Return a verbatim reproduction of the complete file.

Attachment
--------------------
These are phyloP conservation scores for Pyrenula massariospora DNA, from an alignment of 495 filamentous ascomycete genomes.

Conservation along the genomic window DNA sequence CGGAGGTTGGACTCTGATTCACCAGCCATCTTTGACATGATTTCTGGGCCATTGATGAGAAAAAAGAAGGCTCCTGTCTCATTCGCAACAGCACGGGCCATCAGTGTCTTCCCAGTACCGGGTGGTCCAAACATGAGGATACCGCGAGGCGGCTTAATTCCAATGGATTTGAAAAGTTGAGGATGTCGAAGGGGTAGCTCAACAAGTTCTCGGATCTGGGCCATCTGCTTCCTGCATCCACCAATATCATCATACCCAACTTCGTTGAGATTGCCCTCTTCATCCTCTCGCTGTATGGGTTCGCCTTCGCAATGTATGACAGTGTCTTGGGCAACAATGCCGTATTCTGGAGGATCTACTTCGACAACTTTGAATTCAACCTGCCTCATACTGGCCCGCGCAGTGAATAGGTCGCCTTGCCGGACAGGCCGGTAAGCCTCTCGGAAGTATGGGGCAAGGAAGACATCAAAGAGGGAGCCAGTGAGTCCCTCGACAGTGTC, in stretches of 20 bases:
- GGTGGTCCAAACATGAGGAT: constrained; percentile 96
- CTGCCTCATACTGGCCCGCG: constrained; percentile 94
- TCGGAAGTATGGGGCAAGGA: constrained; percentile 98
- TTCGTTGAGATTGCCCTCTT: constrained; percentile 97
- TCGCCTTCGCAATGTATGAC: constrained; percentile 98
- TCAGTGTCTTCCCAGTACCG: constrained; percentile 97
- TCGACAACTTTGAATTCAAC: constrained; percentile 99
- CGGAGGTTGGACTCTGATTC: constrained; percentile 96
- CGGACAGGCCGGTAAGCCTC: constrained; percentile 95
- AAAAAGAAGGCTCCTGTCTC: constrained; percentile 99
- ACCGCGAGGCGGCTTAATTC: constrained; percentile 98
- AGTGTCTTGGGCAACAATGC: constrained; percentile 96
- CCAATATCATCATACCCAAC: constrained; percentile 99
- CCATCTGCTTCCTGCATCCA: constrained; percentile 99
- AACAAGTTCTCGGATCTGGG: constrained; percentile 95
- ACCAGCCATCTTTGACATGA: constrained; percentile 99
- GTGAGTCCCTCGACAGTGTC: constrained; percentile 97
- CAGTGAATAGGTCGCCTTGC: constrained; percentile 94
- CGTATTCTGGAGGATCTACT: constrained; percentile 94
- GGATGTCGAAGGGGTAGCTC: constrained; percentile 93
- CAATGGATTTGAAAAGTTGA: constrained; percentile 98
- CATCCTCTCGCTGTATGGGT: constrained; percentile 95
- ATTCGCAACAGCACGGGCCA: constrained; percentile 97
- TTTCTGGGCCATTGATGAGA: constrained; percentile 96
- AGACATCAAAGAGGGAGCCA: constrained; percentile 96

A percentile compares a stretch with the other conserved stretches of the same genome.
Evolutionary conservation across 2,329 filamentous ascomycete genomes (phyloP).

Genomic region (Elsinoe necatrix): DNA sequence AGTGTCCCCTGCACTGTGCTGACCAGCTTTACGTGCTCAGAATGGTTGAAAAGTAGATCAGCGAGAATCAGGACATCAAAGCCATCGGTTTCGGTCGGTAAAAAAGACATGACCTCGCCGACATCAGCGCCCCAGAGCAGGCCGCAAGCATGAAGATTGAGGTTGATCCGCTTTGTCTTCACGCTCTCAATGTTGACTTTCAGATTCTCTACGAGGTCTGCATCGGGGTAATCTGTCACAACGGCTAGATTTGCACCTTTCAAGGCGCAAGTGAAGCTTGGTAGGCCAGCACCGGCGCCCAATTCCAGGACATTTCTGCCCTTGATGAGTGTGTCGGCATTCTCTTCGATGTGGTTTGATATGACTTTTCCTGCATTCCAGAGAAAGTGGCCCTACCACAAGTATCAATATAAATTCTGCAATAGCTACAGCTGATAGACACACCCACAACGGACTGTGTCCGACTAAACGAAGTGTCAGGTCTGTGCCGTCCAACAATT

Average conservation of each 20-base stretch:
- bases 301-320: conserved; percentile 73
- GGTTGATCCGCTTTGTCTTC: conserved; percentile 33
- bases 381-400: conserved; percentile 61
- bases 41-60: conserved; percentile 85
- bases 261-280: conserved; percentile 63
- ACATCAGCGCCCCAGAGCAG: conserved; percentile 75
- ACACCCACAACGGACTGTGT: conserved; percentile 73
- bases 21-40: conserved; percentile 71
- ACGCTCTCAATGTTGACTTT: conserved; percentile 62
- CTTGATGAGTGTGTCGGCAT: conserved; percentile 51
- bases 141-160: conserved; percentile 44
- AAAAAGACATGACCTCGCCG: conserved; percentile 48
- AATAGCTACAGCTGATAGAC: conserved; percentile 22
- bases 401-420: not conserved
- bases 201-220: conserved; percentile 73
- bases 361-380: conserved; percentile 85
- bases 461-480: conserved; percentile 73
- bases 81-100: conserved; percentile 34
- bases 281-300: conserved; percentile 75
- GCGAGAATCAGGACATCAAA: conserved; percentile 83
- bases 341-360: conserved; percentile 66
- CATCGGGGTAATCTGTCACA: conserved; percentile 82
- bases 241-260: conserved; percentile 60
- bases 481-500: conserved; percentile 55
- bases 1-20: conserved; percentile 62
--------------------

These are phyloP conservation scores for Pyrenula massariospora DNA, from an alignment of 495 filamentous ascomycete genomes.

Conservation along the genomic window DNA sequence CGGAGGTTGGACTCTGATTCACCAGCCATCTTTGACATGATTTCTGGGCCATTGATGAGAAAAAAGAAGGCTCCTGTCTCATTCGCAACAGCACGGGCCATCAGTGTCTTCCCAGTACCGGGTGGTCCAAACATGAGGATACCGCGAGGCGGCTTAATTCCAATGGATTTGAAAAGTTGAGGATGTCGAAGGGGTAGCTCAACAAGTTCTCGGATCTGGGCCATCTGCTTCCTGCATCCACCAATATCATCATACCCAACTTCGTTGAGATTGCCCTCTTCATCCTCTCGCTGTATGGGTTCGCCTTCGCAATGTATGACAGTGTCTTGGGCAACAATGCCGTATTCTGGAGGATCTACTTCGACAACTTTGAATTCAACCTGCCTCATACTGGCCCGCGCAGTGAATAGGTCGCCTTGCCGGACAGGCCGGTAAGCCTCTCGGAAGTATGGGGCAAGGAAGACATCAAAGAGGGAGCCAGTGAGTCCCTCGACAGTGTC, in stretches of 20 bases:
- GGTGGTCCAAACATGAGGAT: constrained; percentile 96
- CTGCCTCATACTGGCCCGCG: constrained; percentile 94
- TCGGAAGTATGGGGCAAGGA: constrained; percentile 98
- TTCGTTGAGATTGCCCTCTT: constrained; percentile 97
- TCGCCTTCGCAATGTATGAC: constrained; percentile 98
- TCAGTGTCTTCCCAGTACCG: constrained; percentile 97
- TCGACAACTTTGAATTCAAC: constrained; percentile 99
- CGGAGGTTGGACTCTGATTC: constrained; percentile 96
- CGGACAGGCCGGTAAGCCTC: constrained; percentile 95
- AAAAAGAAGGCTCCTGTCTC: constrained; percentile 99
- ACCGCGAGGCGGCTTAATTC: constrained; percentile 98
- AGTGTCTTGGGCAACAATGC: constrained; percentile 96
- CCAATATCATCATACCCAAC: constrained; percentile 99
- CCATCTGCTTCCTGCATCCA: constrained; percentile 99
- AACAAGTTCTCGGATCTGGG: constrained; percentile 95
- ACCAGCCATCTTTGACATGA: constrained; percentile 99
- GTGAGTCCCTCGACAGTGTC: constrained; percentile 97
- CAGTGAATAGGTCGCCTTGC: constrained; percentile 94
- CGTATTCTGGAGGATCTACT: constrained; percentile 94
- GGATGTCGAAGGGGTAGCTC: constrained; percentile 93
- CAATGGATTTGAAAAGTTGA: constrained; percentile 98
- CATCCTCTCGCTGTATGGGT: constrained; percentile 95
- ATTCGCAACAGCACGGGCCA: constrained; percentile 97
- TTTCTGGGCCATTGATGAGA: constrained; percentile 96
- AGACATCAAAGAGGGAGCCA: constrained; percentile 96

A percentile compares a stretch with the other conserved stretches of the same genome.
Evolutionary conservation across 2,329 filamentous ascomycete genomes (phyloP).

Genomic region (Elsinoe necatrix): DNA sequence AGTGTCCCCTGCACTGTGCTGACCAGCTTTACGTGCTCAGAATGGTTGAAAAGTAGATCAGCGAGAATCAGGACATCAAAGCCATCGGTTTCGGTCGGTAAAAAAGACATGACCTCGCCGACATCAGCGCCCCAGAGCAGGCCGCAAGCATGAAGATTGAGGTTGATCCGCTTTGTCTTCACGCTCTCAATGTTGACTTTCAGATTCTCTACGAGGTCTGCATCGGGGTAATCTGTCACAACGGCTAGATTTGCACCTTTCAAGGCGCAAGTGAAGCTTGGTAGGCCAGCACCGGCGCCCAATTCCAGGACATTTCTGCCCTTGATGAGTGTGTCGGCATTCTCTTCGATGTGGTTTGATATGACTTTTCCTGCATTCCAGAGAAAGTGGCCCTACCACAAGTATCAATATAAATTCTGCAATAGCTACAGCTGATAGACACACCCACAACGGACTGTGTCCGACTAAACGAAGTGTCAGGTCTGTGCCGTCCAACAATT

Average conservation of each 20-base stretch:
- bases 301-320: conserved; percentile 73
- GGTTGATCCGCTTTGTCTTC: conserved; percentile 33
- bases 381-400: conserved; percentile 61
- bases 41-60: conserved; percentile 85
- bases 261-280: conserved; percentile 63
- ACATCAGCGCCCCAGAGCAG: conserved; percentile 75
- ACACCCACAACGGACTGTGT: conserved; percentile 73
- bases 21-40: conserved; percentile 71
- ACGCTCTCAATGTTGACTTT: conserved; percentile 62
- CTTGATGAGTGTGTCGGCAT: conserved; percentile 51
- bases 141-160: conserved; percentile 44
- AAAAAGACATGACCTCGCCG: conserved; percentile 48
- AATAGCTACAGCTGATAGAC: conserved; percentile 22
- bases 401-420: not conserved
- bases 201-220: conserved; percentile 73
- bases 361-380: conserved; percentile 85
- bases 461-480: conserved; percentile 73
- bases 81-100: conserved; percentile 34
- bases 281-300: conserved; percentile 75
- GCGAGAATCAGGACATCAAA: conserved; percentile 83
- bases 341-360: conserved; percentile 66
- CATCGGGGTAATCTGTCACA: conserved; percentile 82
- bases 241-260: conserved; percentile 60
- bases 481-500: conserved; percentile 55
- bases 1-20: conserved; percentile 62